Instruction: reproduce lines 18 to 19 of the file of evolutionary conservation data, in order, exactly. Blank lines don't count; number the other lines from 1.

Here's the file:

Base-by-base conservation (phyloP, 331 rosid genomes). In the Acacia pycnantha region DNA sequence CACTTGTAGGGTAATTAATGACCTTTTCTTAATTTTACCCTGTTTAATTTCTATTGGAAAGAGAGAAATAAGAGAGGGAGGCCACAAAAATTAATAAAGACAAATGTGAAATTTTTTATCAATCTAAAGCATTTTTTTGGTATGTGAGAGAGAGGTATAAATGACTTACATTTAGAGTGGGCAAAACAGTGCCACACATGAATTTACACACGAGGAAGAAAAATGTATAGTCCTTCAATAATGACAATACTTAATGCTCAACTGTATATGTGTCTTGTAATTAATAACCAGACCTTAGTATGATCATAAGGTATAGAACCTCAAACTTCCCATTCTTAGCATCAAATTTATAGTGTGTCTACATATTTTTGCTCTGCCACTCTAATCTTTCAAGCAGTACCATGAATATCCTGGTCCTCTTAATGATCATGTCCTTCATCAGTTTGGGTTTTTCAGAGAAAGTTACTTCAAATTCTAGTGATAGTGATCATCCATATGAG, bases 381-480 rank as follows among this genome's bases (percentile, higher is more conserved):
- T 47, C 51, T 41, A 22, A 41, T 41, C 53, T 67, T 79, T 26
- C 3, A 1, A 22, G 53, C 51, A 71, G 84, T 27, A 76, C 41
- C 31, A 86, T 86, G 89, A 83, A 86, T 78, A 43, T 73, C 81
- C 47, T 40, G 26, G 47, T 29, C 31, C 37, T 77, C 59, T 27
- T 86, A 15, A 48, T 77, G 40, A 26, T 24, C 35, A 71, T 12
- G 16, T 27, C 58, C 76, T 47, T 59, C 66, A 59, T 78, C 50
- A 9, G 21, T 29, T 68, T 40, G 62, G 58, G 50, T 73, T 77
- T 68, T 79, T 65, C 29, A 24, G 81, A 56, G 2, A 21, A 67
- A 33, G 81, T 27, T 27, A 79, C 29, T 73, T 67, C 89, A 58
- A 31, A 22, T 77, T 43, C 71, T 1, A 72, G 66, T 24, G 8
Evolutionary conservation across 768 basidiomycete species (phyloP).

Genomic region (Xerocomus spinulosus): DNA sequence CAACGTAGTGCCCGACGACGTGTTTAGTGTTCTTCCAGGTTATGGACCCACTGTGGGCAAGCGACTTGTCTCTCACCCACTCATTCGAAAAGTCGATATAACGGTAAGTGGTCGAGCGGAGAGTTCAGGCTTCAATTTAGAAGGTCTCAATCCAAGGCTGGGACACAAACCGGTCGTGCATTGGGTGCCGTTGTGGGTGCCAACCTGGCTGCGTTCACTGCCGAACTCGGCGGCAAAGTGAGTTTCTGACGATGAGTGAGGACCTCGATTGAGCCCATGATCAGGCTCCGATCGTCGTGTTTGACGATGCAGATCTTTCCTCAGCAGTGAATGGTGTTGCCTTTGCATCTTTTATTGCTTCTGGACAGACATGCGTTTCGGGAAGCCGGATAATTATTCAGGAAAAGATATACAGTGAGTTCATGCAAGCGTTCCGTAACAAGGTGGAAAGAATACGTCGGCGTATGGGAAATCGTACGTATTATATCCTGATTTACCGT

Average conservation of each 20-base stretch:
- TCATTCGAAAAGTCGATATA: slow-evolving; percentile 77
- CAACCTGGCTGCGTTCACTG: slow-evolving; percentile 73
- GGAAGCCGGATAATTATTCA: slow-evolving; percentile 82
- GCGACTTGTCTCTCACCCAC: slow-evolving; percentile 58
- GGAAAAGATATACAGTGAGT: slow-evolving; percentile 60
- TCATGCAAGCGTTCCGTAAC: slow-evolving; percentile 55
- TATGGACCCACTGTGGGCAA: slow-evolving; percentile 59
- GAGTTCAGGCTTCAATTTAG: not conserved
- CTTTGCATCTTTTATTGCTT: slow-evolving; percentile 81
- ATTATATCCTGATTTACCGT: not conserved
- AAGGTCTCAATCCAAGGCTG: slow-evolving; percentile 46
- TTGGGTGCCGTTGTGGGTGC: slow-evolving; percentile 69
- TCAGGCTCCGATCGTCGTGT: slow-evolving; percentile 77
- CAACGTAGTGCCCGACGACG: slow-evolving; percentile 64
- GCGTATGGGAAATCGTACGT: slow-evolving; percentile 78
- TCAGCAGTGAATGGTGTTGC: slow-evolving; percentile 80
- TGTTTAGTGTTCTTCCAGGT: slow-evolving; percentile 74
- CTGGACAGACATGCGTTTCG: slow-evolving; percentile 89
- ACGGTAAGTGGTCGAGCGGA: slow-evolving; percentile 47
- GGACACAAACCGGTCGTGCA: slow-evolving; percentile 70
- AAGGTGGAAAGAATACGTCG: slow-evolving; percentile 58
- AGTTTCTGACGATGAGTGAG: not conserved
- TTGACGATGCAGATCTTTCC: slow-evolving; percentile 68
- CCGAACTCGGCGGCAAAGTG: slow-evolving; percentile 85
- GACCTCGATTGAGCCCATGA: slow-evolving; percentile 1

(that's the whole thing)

- GCGACTTGTCTCTCACCCAC: slow-evolving; percentile 58
- GGAAAAGATATACAGTGAGT: slow-evolving; percentile 60